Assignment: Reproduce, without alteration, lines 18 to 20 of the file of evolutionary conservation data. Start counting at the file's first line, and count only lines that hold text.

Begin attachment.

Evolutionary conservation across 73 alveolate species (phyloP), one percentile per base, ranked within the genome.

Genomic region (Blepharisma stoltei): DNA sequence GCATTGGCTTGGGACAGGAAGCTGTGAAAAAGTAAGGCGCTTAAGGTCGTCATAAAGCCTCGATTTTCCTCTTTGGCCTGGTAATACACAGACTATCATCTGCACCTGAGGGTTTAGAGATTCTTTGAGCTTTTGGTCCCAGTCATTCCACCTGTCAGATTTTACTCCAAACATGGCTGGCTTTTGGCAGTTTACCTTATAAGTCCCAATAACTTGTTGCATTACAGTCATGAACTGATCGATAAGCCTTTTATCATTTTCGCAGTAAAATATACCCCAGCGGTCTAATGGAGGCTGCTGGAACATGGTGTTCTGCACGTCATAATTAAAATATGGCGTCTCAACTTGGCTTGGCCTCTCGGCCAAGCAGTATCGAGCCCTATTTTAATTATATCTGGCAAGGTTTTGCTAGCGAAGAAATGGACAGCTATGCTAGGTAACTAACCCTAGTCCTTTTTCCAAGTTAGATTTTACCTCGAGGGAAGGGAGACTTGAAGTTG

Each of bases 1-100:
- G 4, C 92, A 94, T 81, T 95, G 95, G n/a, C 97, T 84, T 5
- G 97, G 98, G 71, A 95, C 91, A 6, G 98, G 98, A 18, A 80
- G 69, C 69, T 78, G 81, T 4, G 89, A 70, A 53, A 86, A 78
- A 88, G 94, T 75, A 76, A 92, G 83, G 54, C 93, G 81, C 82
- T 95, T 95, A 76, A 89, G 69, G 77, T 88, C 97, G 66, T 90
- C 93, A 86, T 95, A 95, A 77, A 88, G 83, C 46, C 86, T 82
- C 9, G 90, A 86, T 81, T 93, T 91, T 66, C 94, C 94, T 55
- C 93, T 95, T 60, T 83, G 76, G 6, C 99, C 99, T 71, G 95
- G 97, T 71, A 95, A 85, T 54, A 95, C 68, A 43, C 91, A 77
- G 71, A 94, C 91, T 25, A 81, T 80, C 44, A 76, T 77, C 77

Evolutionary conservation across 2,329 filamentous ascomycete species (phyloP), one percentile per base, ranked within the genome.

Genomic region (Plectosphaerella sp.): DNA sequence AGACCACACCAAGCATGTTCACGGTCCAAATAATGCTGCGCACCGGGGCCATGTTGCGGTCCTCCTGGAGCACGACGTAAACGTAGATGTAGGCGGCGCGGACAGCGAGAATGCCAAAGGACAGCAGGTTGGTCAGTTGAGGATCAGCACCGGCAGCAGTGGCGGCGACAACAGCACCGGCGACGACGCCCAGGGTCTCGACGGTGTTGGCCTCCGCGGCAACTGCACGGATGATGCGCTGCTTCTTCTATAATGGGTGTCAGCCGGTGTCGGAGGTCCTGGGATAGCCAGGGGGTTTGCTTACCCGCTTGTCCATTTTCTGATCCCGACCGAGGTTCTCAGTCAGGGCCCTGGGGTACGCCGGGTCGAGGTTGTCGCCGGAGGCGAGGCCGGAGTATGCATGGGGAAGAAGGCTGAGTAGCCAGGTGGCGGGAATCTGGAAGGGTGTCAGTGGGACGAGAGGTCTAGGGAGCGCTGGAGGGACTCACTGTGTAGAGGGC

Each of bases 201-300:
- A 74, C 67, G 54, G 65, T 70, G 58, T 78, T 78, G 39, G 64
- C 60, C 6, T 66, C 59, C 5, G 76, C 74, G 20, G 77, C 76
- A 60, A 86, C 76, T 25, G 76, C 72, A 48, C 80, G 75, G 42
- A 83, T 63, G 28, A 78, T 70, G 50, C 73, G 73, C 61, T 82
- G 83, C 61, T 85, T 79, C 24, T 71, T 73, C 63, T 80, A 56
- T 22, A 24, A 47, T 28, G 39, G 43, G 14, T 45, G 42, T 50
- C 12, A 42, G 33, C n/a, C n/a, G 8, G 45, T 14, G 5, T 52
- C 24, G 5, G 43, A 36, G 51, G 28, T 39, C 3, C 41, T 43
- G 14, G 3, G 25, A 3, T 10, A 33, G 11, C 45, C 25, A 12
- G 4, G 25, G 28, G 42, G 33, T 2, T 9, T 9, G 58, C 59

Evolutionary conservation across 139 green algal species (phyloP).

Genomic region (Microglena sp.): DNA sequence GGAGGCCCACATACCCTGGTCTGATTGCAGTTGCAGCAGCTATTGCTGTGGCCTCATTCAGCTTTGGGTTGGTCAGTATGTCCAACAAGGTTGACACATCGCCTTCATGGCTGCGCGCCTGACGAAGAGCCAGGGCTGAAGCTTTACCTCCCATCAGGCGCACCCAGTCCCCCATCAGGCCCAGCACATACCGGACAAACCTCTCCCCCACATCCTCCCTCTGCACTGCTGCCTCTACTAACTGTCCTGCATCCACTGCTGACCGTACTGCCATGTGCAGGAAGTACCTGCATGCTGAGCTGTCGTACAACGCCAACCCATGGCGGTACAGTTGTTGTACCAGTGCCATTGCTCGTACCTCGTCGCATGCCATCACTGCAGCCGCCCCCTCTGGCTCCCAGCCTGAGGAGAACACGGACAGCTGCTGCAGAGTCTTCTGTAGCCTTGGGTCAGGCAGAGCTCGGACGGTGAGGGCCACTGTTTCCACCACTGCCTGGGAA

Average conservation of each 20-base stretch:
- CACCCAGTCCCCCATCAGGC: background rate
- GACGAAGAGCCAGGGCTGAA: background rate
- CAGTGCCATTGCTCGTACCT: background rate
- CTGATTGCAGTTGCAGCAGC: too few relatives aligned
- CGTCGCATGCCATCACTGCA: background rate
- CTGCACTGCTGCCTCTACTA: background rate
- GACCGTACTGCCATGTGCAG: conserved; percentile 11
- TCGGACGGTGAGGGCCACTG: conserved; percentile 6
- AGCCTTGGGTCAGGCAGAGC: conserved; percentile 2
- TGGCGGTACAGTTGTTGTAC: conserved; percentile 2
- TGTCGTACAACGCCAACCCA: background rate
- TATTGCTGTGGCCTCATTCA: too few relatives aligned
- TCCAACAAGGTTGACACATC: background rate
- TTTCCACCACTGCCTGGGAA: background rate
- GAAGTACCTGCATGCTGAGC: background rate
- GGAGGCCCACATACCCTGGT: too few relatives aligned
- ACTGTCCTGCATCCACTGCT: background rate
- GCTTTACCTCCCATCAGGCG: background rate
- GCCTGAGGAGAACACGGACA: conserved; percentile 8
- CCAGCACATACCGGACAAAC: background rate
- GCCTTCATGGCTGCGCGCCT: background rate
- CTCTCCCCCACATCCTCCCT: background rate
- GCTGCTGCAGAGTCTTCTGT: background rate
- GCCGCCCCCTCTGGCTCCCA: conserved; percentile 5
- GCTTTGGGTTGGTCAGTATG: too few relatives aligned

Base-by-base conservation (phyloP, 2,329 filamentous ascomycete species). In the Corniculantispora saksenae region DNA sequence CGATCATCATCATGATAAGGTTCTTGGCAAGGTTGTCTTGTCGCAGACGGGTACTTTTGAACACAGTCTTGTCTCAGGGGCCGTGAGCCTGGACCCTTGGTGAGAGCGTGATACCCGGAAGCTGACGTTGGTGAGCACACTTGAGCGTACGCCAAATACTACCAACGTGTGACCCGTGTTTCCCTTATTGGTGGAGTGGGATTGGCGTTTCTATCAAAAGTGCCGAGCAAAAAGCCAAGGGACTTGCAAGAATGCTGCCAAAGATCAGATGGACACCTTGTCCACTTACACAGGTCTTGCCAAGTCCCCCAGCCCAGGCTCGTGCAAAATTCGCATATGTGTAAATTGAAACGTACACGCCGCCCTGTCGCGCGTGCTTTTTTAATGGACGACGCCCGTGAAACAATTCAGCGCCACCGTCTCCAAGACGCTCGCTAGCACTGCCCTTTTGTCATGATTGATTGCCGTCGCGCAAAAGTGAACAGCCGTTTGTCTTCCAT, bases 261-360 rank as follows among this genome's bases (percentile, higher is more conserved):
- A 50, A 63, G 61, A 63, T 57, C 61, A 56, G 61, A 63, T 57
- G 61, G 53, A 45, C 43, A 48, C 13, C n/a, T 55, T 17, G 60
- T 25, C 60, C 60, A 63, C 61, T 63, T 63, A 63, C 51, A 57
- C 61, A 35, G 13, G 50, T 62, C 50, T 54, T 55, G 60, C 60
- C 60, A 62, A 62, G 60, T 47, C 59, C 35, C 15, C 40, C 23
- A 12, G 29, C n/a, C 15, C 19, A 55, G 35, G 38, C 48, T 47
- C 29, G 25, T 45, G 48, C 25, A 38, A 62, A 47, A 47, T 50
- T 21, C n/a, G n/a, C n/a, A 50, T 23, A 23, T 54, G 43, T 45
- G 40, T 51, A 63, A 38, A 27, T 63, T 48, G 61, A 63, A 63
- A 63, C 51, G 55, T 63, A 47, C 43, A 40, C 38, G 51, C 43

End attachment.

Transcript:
- C 60, C 6, T 66, C 59, C 5, G 76, C 74, G 20, G 77, C 76
- A 60, A 86, C 76, T 25, G 76, C 72, A 48, C 80, G 75, G 42
- A 83, T 63, G 28, A 78, T 70, G 50, C 73, G 73, C 61, T 82